Spark 950 & Timbo King, Nuff Ruffness, 1993
A rumored landing spot for the missing Malaysian Flight MH370, and the location where Philip Wood, an IBM Engineer and flight passenger allegedly sent a photo from. Gotta love conspiracy theories.
Michelle Obama Introduces Exercise Program To Combat Obesity In Professional Baseball Players
Louis C.K.’s SNL monologue
Paintings by Hiro Kurata
The 25-Year-Old at the Helm of Lonely Planet by Charles Bethea
Last year, a media-shy billionaire bought the flailing Lonely Planet travel-guide empire, then shocked observers by hiring an unknown 24-year-old former wedding photographer to save it. Charles Bethea straps in for a bizarre ride as a kid mogul tries to remake a legendary brand for the digital age.
Part baseball documentary, part anti drug film, part socio-political satire
Awesome work from Vallée Duhamel
‘I alone can make an empire out of a republic, to restore former glories, to return lost territories and pride for this country,’
Darth Vader is running for president of Ukraine. Long live the Internet Party!
On view at 837 Washington Street through April 4th, 2014
The Puente Hills Thrust Fault runs from northern Orange County through downtown Los Angeles and ends up in Hollywood. A large quake on this fault “could kill from 3,000 to 18,000 people and cause up to $250 billion in damage.”
Directed by Brian ‘B. Kyle’ Atkins
We’re particularly fond of Emilia Olsen’s paintings of plants, which feature soft colors and thick layers of oil. “I’m really inspired by layering,” Emilia told The World’s Best Ever, “thick paint application, patterns, repetition—actions that evoke tedium. I’ll start a painting by using a blank canvas as a palette for another work, and build on top of the palette canvas until I feel ready to begin the actual painting.” The South Africa-born New York-based artist is also inspired by peers like Jonas Wood, Yayoi Kusama, Allison Schulnik, Daniel Heidkamp, Ellen Altfest, Wes Lang and Mat Brinkman.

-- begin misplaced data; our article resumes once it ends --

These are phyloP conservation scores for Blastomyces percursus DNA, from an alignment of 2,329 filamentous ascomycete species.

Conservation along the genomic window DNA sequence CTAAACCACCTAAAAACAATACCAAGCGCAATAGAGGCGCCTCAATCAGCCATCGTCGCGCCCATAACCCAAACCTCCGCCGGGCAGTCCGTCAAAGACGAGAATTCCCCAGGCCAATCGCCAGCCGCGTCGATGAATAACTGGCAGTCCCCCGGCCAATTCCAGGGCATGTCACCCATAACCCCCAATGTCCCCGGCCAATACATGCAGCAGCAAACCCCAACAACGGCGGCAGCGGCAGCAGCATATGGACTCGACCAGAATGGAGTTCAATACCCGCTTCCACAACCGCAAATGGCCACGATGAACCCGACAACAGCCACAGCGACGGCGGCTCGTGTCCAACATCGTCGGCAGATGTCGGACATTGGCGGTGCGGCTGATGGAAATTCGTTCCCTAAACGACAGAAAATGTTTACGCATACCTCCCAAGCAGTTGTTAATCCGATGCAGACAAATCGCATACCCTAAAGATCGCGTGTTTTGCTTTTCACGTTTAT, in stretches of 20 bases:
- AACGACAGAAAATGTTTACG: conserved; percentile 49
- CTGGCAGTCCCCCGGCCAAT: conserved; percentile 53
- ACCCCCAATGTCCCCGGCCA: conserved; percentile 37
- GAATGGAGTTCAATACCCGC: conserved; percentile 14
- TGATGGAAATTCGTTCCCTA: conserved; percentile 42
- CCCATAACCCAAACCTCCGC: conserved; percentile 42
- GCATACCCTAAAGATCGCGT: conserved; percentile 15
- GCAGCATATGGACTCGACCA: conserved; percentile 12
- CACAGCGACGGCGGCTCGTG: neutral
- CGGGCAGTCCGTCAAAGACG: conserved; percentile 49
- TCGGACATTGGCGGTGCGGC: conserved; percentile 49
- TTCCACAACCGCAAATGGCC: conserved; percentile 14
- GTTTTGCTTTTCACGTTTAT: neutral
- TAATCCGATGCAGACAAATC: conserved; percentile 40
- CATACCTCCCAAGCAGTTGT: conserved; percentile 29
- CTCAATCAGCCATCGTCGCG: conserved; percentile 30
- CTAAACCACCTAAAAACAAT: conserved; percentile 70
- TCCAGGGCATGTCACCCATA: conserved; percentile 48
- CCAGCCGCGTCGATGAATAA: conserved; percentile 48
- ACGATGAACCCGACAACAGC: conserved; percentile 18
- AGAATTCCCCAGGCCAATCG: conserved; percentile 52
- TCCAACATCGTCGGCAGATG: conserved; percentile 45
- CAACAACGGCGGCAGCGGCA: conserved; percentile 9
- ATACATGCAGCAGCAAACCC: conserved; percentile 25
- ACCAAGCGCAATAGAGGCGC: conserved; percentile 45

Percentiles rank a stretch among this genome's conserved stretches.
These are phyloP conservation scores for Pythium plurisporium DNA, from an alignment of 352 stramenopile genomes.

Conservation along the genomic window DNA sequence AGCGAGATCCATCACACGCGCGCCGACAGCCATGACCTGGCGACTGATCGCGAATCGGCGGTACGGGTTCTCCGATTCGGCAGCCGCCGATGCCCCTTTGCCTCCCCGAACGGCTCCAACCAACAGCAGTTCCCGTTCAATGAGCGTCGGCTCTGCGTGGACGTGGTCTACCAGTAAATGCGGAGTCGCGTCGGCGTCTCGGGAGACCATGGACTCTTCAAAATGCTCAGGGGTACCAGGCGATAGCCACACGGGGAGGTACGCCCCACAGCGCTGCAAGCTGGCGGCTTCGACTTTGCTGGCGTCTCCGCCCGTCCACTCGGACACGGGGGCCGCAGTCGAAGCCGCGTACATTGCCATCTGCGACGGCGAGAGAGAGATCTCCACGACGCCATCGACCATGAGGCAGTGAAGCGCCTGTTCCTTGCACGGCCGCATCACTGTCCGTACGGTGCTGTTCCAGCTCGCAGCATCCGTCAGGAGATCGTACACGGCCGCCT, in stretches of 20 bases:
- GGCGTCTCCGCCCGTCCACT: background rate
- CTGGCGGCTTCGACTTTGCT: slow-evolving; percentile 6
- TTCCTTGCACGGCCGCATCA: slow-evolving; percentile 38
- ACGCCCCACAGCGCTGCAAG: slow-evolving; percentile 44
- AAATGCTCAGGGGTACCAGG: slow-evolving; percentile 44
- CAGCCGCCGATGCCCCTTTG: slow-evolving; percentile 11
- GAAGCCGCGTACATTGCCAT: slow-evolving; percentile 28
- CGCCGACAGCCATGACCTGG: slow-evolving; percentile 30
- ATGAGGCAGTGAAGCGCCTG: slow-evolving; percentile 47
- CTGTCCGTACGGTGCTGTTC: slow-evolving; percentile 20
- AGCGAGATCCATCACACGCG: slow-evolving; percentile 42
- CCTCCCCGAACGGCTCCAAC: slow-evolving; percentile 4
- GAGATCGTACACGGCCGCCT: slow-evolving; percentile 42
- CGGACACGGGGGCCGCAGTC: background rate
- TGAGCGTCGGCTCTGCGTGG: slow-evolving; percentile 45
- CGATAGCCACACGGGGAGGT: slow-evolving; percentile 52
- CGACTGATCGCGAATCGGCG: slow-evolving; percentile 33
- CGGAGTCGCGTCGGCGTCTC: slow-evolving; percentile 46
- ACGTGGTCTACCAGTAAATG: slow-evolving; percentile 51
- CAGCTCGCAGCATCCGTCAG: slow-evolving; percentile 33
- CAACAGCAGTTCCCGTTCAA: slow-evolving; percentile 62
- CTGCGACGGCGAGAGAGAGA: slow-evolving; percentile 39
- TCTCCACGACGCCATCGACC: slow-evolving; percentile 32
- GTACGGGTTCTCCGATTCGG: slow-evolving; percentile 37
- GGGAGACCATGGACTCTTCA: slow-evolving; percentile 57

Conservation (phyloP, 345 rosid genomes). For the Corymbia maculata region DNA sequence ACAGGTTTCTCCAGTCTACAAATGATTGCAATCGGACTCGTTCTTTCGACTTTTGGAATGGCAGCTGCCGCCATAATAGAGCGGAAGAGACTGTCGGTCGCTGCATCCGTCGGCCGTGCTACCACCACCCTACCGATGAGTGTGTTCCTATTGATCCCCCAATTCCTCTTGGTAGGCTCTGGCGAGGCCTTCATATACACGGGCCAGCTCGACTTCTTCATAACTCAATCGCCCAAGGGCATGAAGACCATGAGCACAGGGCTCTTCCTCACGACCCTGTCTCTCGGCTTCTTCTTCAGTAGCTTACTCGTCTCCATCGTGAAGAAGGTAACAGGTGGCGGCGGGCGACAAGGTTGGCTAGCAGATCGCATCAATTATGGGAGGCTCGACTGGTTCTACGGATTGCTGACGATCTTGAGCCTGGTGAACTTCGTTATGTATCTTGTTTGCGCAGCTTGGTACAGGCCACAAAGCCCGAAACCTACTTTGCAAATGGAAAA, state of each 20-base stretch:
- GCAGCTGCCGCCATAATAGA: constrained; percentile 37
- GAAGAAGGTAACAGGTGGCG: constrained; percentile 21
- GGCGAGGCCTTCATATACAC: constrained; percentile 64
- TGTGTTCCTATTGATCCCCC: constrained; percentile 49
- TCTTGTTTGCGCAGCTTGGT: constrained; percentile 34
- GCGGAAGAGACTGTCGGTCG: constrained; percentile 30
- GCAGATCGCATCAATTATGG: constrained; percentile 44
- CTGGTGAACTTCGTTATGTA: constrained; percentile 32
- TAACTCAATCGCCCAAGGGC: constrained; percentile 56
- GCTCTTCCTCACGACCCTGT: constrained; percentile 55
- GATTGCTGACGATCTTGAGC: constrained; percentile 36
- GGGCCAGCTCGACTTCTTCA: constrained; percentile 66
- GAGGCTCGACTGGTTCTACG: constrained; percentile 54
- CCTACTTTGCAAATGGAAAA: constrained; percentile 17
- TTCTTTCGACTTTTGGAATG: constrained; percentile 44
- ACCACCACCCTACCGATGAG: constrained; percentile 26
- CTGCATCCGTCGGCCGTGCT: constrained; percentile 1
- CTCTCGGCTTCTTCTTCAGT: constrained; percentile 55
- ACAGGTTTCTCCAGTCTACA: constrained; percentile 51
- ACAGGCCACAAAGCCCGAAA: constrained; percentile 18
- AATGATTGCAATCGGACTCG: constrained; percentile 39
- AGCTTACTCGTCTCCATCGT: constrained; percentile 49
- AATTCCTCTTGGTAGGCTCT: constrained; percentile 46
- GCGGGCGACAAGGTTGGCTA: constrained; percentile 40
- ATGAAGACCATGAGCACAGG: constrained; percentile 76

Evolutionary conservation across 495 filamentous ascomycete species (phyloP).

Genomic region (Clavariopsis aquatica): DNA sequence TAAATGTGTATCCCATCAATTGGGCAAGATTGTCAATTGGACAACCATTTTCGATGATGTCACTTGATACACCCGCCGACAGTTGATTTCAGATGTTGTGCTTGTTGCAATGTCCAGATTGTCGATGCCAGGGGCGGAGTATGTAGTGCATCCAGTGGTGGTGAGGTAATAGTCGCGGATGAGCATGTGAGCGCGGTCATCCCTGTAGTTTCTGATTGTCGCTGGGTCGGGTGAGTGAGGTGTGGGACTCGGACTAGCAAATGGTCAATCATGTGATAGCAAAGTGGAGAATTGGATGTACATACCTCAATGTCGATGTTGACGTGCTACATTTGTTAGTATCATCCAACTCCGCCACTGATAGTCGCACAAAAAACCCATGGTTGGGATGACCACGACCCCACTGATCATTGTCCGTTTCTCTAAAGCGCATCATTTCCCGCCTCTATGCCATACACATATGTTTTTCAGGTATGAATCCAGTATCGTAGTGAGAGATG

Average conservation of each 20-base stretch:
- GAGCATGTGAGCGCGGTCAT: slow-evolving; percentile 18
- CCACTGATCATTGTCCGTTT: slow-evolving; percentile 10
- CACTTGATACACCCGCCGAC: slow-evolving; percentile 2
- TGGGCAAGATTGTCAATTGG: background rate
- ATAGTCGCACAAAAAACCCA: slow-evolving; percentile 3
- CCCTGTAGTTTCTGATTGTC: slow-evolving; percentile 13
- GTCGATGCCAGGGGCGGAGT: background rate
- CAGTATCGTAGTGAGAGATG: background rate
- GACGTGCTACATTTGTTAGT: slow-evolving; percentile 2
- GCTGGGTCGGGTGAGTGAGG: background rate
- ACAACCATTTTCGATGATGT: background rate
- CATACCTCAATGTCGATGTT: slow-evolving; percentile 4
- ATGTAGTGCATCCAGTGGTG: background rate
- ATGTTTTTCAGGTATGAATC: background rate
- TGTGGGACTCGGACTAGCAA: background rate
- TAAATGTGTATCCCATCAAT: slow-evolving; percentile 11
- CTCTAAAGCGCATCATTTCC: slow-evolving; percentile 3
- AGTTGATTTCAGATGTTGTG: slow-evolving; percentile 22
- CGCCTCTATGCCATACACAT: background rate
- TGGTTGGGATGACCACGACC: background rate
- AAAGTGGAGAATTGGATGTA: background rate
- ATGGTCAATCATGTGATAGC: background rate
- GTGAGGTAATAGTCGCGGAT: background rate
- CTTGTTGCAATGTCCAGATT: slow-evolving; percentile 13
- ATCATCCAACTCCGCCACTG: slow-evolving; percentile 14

Emilia started painting plants as an escape from her previous work, and as part of her obsession with gardening and houseplants. “I paint from life, photos, and from my imagination,” she says. “It’s not necessary for my plants to be fully representative of the real thing, but succulents can be so strange that it’s nice to get ideas from them. It’s also important to me that the painting plants keep a sense of reality, in terms of how they grow, how leaves reach towards light, or hang. It gives the more unrealistic parts of my paintings something to grip on to.”
The “unrealistic parts” include the addition of eyes, which keep in line with her previous, more whimsical work. “I like thinking of plants as having their own personalities and I like the idea of them bearing silent witness to our lives,” Emilia says. “The eyes are playful, shifty, judgmental, creepy, and perhaps even anxiety-inducing. They remind me of the kind of silly things I would worry about as a child—that my toys would feel neglected if I didn’t play with them enough, or that they were judging my embarrassing moments.”